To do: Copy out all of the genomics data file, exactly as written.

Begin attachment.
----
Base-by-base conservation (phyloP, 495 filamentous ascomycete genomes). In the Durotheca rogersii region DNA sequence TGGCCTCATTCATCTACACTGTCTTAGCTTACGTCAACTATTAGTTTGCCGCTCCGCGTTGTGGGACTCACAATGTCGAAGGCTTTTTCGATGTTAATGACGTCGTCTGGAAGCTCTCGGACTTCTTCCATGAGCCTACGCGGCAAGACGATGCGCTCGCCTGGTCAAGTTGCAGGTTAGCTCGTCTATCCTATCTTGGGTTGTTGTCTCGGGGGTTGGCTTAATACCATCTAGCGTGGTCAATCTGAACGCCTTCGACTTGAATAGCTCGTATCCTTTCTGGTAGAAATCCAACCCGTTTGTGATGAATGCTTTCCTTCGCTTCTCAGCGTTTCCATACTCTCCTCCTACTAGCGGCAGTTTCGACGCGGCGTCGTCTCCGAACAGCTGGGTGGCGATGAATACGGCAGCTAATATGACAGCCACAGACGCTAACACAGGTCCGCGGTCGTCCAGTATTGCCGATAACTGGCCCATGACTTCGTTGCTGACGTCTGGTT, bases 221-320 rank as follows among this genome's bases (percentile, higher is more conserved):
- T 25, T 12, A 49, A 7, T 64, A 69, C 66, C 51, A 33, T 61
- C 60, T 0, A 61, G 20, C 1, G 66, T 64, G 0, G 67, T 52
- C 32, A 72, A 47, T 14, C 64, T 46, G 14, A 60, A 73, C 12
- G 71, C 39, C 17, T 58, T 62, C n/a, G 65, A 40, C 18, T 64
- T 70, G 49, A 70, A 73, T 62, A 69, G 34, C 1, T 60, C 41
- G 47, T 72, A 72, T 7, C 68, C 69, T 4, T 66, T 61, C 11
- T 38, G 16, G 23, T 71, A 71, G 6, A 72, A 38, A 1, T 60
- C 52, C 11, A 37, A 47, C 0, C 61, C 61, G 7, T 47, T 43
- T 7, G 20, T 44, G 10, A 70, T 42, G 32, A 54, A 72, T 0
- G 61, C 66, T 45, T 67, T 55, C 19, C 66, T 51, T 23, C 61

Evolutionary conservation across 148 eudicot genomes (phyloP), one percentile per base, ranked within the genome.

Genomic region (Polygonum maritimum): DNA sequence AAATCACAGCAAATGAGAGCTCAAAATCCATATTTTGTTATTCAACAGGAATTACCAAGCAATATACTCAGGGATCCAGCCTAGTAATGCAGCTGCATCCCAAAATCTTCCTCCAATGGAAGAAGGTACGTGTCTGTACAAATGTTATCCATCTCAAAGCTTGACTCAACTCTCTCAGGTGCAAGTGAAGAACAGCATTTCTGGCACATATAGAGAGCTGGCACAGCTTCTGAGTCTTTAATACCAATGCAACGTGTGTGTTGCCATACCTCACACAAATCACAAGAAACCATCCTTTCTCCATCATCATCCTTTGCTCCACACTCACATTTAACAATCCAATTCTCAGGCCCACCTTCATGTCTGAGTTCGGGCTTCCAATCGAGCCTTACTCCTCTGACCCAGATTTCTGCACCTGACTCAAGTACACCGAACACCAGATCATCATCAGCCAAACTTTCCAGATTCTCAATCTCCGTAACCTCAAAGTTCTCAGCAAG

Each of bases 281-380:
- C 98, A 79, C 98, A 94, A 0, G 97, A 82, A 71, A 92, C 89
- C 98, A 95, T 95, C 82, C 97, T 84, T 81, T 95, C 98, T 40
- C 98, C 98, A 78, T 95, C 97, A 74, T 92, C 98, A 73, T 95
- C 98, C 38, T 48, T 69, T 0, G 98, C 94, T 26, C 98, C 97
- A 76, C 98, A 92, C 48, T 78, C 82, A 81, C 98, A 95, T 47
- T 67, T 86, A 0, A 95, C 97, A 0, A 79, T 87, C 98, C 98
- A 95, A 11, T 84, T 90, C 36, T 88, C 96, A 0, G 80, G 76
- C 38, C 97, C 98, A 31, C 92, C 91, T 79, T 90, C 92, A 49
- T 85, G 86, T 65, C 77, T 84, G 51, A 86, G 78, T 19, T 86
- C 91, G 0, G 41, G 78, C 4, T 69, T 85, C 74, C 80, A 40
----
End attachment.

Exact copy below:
Base-by-base conservation (phyloP, 495 filamentous ascomycete genomes). In the Durotheca rogersii region DNA sequence TGGCCTCATTCATCTACACTGTCTTAGCTTACGTCAACTATTAGTTTGCCGCTCCGCGTTGTGGGACTCACAATGTCGAAGGCTTTTTCGATGTTAATGACGTCGTCTGGAAGCTCTCGGACTTCTTCCATGAGCCTACGCGGCAAGACGATGCGCTCGCCTGGTCAAGTTGCAGGTTAGCTCGTCTATCCTATCTTGGGTTGTTGTCTCGGGGGTTGGCTTAATACCATCTAGCGTGGTCAATCTGAACGCCTTCGACTTGAATAGCTCGTATCCTTTCTGGTAGAAATCCAACCCGTTTGTGATGAATGCTTTCCTTCGCTTCTCAGCGTTTCCATACTCTCCTCCTACTAGCGGCAGTTTCGACGCGGCGTCGTCTCCGAACAGCTGGGTGGCGATGAATACGGCAGCTAATATGACAGCCACAGACGCTAACACAGGTCCGCGGTCGTCCAGTATTGCCGATAACTGGCCCATGACTTCGTTGCTGACGTCTGGTT, bases 221-320 rank as follows among this genome's bases (percentile, higher is more conserved):
- T 25, T 12, A 49, A 7, T 64, A 69, C 66, C 51, A 33, T 61
- C 60, T 0, A 61, G 20, C 1, G 66, T 64, G 0, G 67, T 52
- C 32, A 72, A 47, T 14, C 64, T 46, G 14, A 60, A 73, C 12
- G 71, C 39, C 17, T 58, T 62, C n/a, G 65, A 40, C 18, T 64
- T 70, G 49, A 70, A 73, T 62, A 69, G 34, C 1, T 60, C 41
- G 47, T 72, A 72, T 7, C 68, C 69, T 4, T 66, T 61, C 11
- T 38, G 16, G 23, T 71, A 71, G 6, A 72, A 38, A 1, T 60
- C 52, C 11, A 37, A 47, C 0, C 61, C 61, G 7, T 47, T 43
- T 7, G 20, T 44, G 10, A 70, T 42, G 32, A 54, A 72, T 0
- G 61, C 66, T 45, T 67, T 55, C 19, C 66, T 51, T 23, C 61

Evolutionary conservation across 148 eudicot genomes (phyloP), one percentile per base, ranked within the genome.

Genomic region (Polygonum maritimum): DNA sequence AAATCACAGCAAATGAGAGCTCAAAATCCATATTTTGTTATTCAACAGGAATTACCAAGCAATATACTCAGGGATCCAGCCTAGTAATGCAGCTGCATCCCAAAATCTTCCTCCAATGGAAGAAGGTACGTGTCTGTACAAATGTTATCCATCTCAAAGCTTGACTCAACTCTCTCAGGTGCAAGTGAAGAACAGCATTTCTGGCACATATAGAGAGCTGGCACAGCTTCTGAGTCTTTAATACCAATGCAACGTGTGTGTTGCCATACCTCACACAAATCACAAGAAACCATCCTTTCTCCATCATCATCCTTTGCTCCACACTCACATTTAACAATCCAATTCTCAGGCCCACCTTCATGTCTGAGTTCGGGCTTCCAATCGAGCCTTACTCCTCTGACCCAGATTTCTGCACCTGACTCAAGTACACCGAACACCAGATCATCATCAGCCAAACTTTCCAGATTCTCAATCTCCGTAACCTCAAAGTTCTCAGCAAG

Each of bases 281-380:
- C 98, A 79, C 98, A 94, A 0, G 97, A 82, A 71, A 92, C 89
- C 98, A 95, T 95, C 82, C 97, T 84, T 81, T 95, C 98, T 40
- C 98, C 98, A 78, T 95, C 97, A 74, T 92, C 98, A 73, T 95
- C 98, C 38, T 48, T 69, T 0, G 98, C 94, T 26, C 98, C 97
- A 76, C 98, A 92, C 48, T 78, C 82, A 81, C 98, A 95, T 47
- T 67, T 86, A 0, A 95, C 97, A 0, A 79, T 87, C 98, C 98
- A 95, A 11, T 84, T 90, C 36, T 88, C 96, A 0, G 80, G 76
- C 38, C 97, C 98, A 31, C 92, C 91, T 79, T 90, C 92, A 49
- T 85, G 86, T 65, C 77, T 84, G 51, A 86, G 78, T 19, T 86
- C 91, G 0, G 41, G 78, C 4, T 69, T 85, C 74, C 80, A 40